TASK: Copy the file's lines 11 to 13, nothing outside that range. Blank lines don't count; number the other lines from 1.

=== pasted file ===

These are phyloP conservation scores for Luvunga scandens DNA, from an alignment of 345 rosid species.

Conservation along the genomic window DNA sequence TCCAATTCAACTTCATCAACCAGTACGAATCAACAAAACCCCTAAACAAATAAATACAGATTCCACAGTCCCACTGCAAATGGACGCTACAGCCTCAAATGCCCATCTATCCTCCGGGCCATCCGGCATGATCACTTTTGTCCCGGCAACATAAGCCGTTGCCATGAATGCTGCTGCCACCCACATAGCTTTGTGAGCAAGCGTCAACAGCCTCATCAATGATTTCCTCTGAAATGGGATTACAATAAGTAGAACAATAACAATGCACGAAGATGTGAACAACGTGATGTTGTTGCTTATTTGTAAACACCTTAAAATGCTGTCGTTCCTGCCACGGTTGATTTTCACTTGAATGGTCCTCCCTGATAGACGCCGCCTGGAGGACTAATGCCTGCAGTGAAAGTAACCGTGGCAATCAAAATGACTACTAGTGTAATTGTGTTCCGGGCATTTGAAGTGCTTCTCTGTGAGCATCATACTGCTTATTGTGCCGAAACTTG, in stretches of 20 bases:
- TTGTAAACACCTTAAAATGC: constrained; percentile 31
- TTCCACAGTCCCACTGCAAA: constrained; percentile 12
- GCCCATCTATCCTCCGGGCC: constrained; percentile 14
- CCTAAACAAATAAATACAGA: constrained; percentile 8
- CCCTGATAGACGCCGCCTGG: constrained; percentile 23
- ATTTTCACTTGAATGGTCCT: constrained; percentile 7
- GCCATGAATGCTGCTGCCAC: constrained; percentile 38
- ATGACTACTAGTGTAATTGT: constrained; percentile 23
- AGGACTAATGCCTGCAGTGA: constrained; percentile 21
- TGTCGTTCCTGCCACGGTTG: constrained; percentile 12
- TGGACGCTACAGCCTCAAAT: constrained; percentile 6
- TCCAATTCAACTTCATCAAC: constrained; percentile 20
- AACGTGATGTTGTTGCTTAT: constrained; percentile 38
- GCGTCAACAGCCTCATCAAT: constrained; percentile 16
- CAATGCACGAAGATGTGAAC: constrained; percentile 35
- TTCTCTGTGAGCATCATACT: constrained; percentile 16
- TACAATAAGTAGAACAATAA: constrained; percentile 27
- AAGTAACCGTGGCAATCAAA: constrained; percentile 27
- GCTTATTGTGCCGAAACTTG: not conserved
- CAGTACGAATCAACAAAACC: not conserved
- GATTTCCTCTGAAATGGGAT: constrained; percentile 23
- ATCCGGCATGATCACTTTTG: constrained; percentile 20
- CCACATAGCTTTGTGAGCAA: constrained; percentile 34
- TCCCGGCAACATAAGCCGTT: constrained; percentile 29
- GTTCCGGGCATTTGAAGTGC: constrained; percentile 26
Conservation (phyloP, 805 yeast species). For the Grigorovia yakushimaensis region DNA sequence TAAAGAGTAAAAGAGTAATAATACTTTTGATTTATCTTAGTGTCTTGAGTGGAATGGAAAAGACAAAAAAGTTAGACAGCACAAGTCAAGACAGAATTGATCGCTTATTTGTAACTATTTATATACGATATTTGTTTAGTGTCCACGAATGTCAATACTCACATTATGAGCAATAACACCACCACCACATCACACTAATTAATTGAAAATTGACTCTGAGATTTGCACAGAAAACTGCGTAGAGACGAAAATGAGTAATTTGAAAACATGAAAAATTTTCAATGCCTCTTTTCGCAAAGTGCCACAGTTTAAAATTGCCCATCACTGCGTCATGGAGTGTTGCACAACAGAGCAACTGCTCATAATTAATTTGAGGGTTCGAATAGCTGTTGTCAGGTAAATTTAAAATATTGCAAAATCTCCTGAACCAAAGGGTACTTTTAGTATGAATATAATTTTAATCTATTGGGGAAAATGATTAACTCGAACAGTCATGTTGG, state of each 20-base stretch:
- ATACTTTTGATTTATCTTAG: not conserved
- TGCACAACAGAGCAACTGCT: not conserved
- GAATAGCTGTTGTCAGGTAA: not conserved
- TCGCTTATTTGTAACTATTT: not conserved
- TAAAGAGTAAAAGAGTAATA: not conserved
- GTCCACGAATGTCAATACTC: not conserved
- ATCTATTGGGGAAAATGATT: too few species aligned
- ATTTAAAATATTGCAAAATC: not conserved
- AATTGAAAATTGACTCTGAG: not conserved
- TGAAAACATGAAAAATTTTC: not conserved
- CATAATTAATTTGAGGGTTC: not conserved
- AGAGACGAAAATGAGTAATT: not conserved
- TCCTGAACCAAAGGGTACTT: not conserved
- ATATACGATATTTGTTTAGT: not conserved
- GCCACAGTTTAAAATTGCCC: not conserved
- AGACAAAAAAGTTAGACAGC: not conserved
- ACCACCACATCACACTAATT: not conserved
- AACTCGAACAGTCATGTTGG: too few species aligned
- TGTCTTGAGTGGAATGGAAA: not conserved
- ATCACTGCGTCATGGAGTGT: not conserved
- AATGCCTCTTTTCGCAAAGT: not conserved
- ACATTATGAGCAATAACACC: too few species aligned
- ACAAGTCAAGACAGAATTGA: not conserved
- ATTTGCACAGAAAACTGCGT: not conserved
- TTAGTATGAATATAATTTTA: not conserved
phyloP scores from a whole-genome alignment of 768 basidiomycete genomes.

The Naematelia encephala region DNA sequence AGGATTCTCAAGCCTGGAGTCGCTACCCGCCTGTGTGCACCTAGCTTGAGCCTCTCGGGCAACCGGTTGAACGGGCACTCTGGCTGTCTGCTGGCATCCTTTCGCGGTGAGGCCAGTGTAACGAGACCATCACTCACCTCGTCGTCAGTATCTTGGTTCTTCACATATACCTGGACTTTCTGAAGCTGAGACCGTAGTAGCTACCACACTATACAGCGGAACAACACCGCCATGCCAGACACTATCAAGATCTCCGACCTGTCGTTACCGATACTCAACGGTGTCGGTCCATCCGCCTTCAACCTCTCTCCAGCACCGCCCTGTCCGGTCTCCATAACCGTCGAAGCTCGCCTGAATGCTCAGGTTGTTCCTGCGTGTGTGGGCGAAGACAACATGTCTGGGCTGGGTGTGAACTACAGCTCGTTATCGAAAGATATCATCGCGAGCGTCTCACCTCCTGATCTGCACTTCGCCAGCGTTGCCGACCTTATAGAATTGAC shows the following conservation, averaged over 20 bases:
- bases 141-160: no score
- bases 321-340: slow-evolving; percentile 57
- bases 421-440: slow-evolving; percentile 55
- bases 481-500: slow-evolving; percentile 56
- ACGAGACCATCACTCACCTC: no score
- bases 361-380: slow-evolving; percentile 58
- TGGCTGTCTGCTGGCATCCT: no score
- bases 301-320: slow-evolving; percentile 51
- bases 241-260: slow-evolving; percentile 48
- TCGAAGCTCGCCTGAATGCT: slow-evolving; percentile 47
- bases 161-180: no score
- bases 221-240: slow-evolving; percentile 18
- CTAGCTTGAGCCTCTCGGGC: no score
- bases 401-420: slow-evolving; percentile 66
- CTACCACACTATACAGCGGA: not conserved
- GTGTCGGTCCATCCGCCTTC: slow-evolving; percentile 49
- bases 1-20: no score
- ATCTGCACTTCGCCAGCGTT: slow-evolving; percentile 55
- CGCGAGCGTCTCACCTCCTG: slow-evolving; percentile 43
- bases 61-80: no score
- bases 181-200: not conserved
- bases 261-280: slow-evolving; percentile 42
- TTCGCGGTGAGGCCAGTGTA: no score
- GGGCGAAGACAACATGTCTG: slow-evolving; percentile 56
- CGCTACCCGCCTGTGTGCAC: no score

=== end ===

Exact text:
- AGGACTAATGCCTGCAGTGA: constrained; percentile 21
- TGTCGTTCCTGCCACGGTTG: constrained; percentile 12
- TGGACGCTACAGCCTCAAAT: constrained; percentile 6